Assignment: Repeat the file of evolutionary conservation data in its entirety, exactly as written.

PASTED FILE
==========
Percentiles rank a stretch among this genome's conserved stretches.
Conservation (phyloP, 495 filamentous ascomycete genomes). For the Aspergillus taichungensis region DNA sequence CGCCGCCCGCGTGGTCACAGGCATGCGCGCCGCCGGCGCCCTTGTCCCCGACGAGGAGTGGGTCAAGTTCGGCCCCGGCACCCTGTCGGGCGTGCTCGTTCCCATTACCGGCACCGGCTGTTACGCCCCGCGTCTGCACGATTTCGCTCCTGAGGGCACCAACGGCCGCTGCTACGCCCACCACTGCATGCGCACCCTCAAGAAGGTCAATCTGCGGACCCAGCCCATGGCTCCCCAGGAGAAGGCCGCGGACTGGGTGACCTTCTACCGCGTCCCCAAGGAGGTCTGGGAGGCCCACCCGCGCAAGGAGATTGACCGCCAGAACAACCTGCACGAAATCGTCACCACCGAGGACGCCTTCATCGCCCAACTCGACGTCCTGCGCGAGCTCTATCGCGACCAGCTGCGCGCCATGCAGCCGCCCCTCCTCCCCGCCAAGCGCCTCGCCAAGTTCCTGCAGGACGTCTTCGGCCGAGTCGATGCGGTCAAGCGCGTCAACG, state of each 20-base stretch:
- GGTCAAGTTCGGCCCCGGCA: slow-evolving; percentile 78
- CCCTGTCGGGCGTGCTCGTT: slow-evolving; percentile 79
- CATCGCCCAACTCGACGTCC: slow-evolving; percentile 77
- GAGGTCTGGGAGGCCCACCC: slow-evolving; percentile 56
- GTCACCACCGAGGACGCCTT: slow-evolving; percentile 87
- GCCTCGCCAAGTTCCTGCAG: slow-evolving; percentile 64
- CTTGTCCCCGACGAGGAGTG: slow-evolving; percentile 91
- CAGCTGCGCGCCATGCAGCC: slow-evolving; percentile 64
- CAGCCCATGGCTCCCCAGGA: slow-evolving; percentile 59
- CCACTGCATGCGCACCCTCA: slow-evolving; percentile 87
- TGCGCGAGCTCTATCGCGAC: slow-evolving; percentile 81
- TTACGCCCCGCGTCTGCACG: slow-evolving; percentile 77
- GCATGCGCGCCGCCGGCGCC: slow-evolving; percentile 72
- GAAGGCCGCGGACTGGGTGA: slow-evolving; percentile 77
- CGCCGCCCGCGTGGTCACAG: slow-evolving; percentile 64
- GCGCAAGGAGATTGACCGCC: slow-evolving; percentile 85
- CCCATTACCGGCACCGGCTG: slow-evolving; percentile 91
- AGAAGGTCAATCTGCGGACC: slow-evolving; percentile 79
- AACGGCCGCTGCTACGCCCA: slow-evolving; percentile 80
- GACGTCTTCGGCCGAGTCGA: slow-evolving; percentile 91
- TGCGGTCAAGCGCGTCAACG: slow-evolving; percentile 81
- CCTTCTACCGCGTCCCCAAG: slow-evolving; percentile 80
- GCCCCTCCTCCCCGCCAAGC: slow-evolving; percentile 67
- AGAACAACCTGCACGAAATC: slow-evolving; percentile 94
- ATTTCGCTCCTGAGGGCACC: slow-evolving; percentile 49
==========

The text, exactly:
Percentiles rank a stretch among this genome's conserved stretches.
Conservation (phyloP, 495 filamentous ascomycete genomes). For the Aspergillus taichungensis region DNA sequence CGCCGCCCGCGTGGTCACAGGCATGCGCGCCGCCGGCGCCCTTGTCCCCGACGAGGAGTGGGTCAAGTTCGGCCCCGGCACCCTGTCGGGCGTGCTCGTTCCCATTACCGGCACCGGCTGTTACGCCCCGCGTCTGCACGATTTCGCTCCTGAGGGCACCAACGGCCGCTGCTACGCCCACCACTGCATGCGCACCCTCAAGAAGGTCAATCTGCGGACCCAGCCCATGGCTCCCCAGGAGAAGGCCGCGGACTGGGTGACCTTCTACCGCGTCCCCAAGGAGGTCTGGGAGGCCCACCCGCGCAAGGAGATTGACCGCCAGAACAACCTGCACGAAATCGTCACCACCGAGGACGCCTTCATCGCCCAACTCGACGTCCTGCGCGAGCTCTATCGCGACCAGCTGCGCGCCATGCAGCCGCCCCTCCTCCCCGCCAAGCGCCTCGCCAAGTTCCTGCAGGACGTCTTCGGCCGAGTCGATGCGGTCAAGCGCGTCAACG, state of each 20-base stretch:
- GGTCAAGTTCGGCCCCGGCA: slow-evolving; percentile 78
- CCCTGTCGGGCGTGCTCGTT: slow-evolving; percentile 79
- CATCGCCCAACTCGACGTCC: slow-evolving; percentile 77
- GAGGTCTGGGAGGCCCACCC: slow-evolving; percentile 56
- GTCACCACCGAGGACGCCTT: slow-evolving; percentile 87
- GCCTCGCCAAGTTCCTGCAG: slow-evolving; percentile 64
- CTTGTCCCCGACGAGGAGTG: slow-evolving; percentile 91
- CAGCTGCGCGCCATGCAGCC: slow-evolving; percentile 64
- CAGCCCATGGCTCCCCAGGA: slow-evolving; percentile 59
- CCACTGCATGCGCACCCTCA: slow-evolving; percentile 87
- TGCGCGAGCTCTATCGCGAC: slow-evolving; percentile 81
- TTACGCCCCGCGTCTGCACG: slow-evolving; percentile 77
- GCATGCGCGCCGCCGGCGCC: slow-evolving; percentile 72
- GAAGGCCGCGGACTGGGTGA: slow-evolving; percentile 77
- CGCCGCCCGCGTGGTCACAG: slow-evolving; percentile 64
- GCGCAAGGAGATTGACCGCC: slow-evolving; percentile 85
- CCCATTACCGGCACCGGCTG: slow-evolving; percentile 91
- AGAAGGTCAATCTGCGGACC: slow-evolving; percentile 79
- AACGGCCGCTGCTACGCCCA: slow-evolving; percentile 80
- GACGTCTTCGGCCGAGTCGA: slow-evolving; percentile 91
- TGCGGTCAAGCGCGTCAACG: slow-evolving; percentile 81
- CCTTCTACCGCGTCCCCAAG: slow-evolving; percentile 80
- GCCCCTCCTCCCCGCCAAGC: slow-evolving; percentile 67
- AGAACAACCTGCACGAAATC: slow-evolving; percentile 94
- ATTTCGCTCCTGAGGGCACC: slow-evolving; percentile 49